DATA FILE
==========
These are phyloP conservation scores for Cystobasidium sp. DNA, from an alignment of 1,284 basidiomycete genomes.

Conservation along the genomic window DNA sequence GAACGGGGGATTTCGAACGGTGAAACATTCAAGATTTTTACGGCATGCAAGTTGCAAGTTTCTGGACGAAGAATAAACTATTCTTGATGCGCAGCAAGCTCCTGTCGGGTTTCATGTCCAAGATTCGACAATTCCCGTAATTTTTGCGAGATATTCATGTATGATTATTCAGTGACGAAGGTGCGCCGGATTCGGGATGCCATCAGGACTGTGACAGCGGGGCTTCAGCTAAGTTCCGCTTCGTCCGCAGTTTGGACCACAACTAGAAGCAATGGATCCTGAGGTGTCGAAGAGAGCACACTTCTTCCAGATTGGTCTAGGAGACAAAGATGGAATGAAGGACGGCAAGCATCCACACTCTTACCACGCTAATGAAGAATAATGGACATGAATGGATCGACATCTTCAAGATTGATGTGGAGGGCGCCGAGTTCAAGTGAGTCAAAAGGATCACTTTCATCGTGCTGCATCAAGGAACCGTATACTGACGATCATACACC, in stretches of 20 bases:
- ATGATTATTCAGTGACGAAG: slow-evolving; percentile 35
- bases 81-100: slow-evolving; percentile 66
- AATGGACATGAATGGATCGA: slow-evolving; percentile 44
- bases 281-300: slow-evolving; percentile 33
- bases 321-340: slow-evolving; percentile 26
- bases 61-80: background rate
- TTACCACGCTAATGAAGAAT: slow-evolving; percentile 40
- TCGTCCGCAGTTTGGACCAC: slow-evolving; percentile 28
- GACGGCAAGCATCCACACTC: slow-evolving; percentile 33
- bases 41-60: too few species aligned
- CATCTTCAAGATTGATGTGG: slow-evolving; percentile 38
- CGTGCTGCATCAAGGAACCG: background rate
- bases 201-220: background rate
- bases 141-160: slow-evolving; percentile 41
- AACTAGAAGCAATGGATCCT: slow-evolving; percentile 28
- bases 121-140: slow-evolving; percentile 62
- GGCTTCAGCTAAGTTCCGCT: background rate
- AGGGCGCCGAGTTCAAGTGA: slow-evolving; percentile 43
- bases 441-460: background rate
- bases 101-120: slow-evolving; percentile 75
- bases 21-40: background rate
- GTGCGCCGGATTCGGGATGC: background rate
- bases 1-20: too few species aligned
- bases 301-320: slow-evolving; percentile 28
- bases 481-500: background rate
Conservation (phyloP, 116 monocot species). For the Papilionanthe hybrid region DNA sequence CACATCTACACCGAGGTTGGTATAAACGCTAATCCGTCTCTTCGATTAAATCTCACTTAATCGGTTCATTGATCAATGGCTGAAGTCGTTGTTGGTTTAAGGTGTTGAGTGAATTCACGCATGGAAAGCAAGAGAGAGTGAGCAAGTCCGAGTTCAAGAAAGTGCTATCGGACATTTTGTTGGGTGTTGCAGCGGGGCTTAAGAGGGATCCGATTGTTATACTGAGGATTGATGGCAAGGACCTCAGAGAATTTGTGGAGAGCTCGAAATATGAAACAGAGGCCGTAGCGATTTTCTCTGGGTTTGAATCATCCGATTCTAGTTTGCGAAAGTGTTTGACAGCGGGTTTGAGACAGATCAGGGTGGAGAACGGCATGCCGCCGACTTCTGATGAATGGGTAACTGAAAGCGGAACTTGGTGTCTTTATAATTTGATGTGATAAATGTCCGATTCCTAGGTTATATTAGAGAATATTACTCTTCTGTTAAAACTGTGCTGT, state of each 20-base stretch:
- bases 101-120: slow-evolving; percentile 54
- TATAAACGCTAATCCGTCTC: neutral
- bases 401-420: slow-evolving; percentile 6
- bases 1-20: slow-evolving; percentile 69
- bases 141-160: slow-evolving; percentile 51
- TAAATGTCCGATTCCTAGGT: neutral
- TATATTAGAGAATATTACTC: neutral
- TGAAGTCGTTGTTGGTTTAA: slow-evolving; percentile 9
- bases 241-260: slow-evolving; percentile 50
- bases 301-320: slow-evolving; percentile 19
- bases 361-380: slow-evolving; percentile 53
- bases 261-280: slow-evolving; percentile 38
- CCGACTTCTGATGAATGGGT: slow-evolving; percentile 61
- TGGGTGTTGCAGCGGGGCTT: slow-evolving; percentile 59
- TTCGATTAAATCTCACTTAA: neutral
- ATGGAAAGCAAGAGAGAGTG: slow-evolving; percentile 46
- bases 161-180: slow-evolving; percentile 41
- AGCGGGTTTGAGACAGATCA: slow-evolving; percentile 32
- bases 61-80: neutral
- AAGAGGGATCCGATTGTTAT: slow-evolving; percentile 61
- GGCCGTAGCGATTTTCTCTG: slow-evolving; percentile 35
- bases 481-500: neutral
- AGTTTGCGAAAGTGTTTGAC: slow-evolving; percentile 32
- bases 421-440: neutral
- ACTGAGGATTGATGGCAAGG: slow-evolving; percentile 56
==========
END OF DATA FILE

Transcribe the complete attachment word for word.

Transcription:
These are phyloP conservation scores for Cystobasidium sp. DNA, from an alignment of 1,284 basidiomycete genomes.

Conservation along the genomic window DNA sequence GAACGGGGGATTTCGAACGGTGAAACATTCAAGATTTTTACGGCATGCAAGTTGCAAGTTTCTGGACGAAGAATAAACTATTCTTGATGCGCAGCAAGCTCCTGTCGGGTTTCATGTCCAAGATTCGACAATTCCCGTAATTTTTGCGAGATATTCATGTATGATTATTCAGTGACGAAGGTGCGCCGGATTCGGGATGCCATCAGGACTGTGACAGCGGGGCTTCAGCTAAGTTCCGCTTCGTCCGCAGTTTGGACCACAACTAGAAGCAATGGATCCTGAGGTGTCGAAGAGAGCACACTTCTTCCAGATTGGTCTAGGAGACAAAGATGGAATGAAGGACGGCAAGCATCCACACTCTTACCACGCTAATGAAGAATAATGGACATGAATGGATCGACATCTTCAAGATTGATGTGGAGGGCGCCGAGTTCAAGTGAGTCAAAAGGATCACTTTCATCGTGCTGCATCAAGGAACCGTATACTGACGATCATACACC, in stretches of 20 bases:
- ATGATTATTCAGTGACGAAG: slow-evolving; percentile 35
- bases 81-100: slow-evolving; percentile 66
- AATGGACATGAATGGATCGA: slow-evolving; percentile 44
- bases 281-300: slow-evolving; percentile 33
- bases 321-340: slow-evolving; percentile 26
- bases 61-80: background rate
- TTACCACGCTAATGAAGAAT: slow-evolving; percentile 40
- TCGTCCGCAGTTTGGACCAC: slow-evolving; percentile 28
- GACGGCAAGCATCCACACTC: slow-evolving; percentile 33
- bases 41-60: too few species aligned
- CATCTTCAAGATTGATGTGG: slow-evolving; percentile 38
- CGTGCTGCATCAAGGAACCG: background rate
- bases 201-220: background rate
- bases 141-160: slow-evolving; percentile 41
- AACTAGAAGCAATGGATCCT: slow-evolving; percentile 28
- bases 121-140: slow-evolving; percentile 62
- GGCTTCAGCTAAGTTCCGCT: background rate
- AGGGCGCCGAGTTCAAGTGA: slow-evolving; percentile 43
- bases 441-460: background rate
- bases 101-120: slow-evolving; percentile 75
- bases 21-40: background rate
- GTGCGCCGGATTCGGGATGC: background rate
- bases 1-20: too few species aligned
- bases 301-320: slow-evolving; percentile 28
- bases 481-500: background rate
Conservation (phyloP, 116 monocot species). For the Papilionanthe hybrid region DNA sequence CACATCTACACCGAGGTTGGTATAAACGCTAATCCGTCTCTTCGATTAAATCTCACTTAATCGGTTCATTGATCAATGGCTGAAGTCGTTGTTGGTTTAAGGTGTTGAGTGAATTCACGCATGGAAAGCAAGAGAGAGTGAGCAAGTCCGAGTTCAAGAAAGTGCTATCGGACATTTTGTTGGGTGTTGCAGCGGGGCTTAAGAGGGATCCGATTGTTATACTGAGGATTGATGGCAAGGACCTCAGAGAATTTGTGGAGAGCTCGAAATATGAAACAGAGGCCGTAGCGATTTTCTCTGGGTTTGAATCATCCGATTCTAGTTTGCGAAAGTGTTTGACAGCGGGTTTGAGACAGATCAGGGTGGAGAACGGCATGCCGCCGACTTCTGATGAATGGGTAACTGAAAGCGGAACTTGGTGTCTTTATAATTTGATGTGATAAATGTCCGATTCCTAGGTTATATTAGAGAATATTACTCTTCTGTTAAAACTGTGCTGT, state of each 20-base stretch:
- bases 101-120: slow-evolving; percentile 54
- TATAAACGCTAATCCGTCTC: neutral
- bases 401-420: slow-evolving; percentile 6
- bases 1-20: slow-evolving; percentile 69
- bases 141-160: slow-evolving; percentile 51
- TAAATGTCCGATTCCTAGGT: neutral
- TATATTAGAGAATATTACTC: neutral
- TGAAGTCGTTGTTGGTTTAA: slow-evolving; percentile 9
- bases 241-260: slow-evolving; percentile 50
- bases 301-320: slow-evolving; percentile 19
- bases 361-380: slow-evolving; percentile 53
- bases 261-280: slow-evolving; percentile 38
- CCGACTTCTGATGAATGGGT: slow-evolving; percentile 61
- TGGGTGTTGCAGCGGGGCTT: slow-evolving; percentile 59
- TTCGATTAAATCTCACTTAA: neutral
- ATGGAAAGCAAGAGAGAGTG: slow-evolving; percentile 46
- bases 161-180: slow-evolving; percentile 41
- AGCGGGTTTGAGACAGATCA: slow-evolving; percentile 32
- bases 61-80: neutral
- AAGAGGGATCCGATTGTTAT: slow-evolving; percentile 61
- GGCCGTAGCGATTTTCTCTG: slow-evolving; percentile 35
- bases 481-500: neutral
- AGTTTGCGAAAGTGTTTGAC: slow-evolving; percentile 32
- bases 421-440: neutral
- ACTGAGGATTGATGGCAAGG: slow-evolving; percentile 56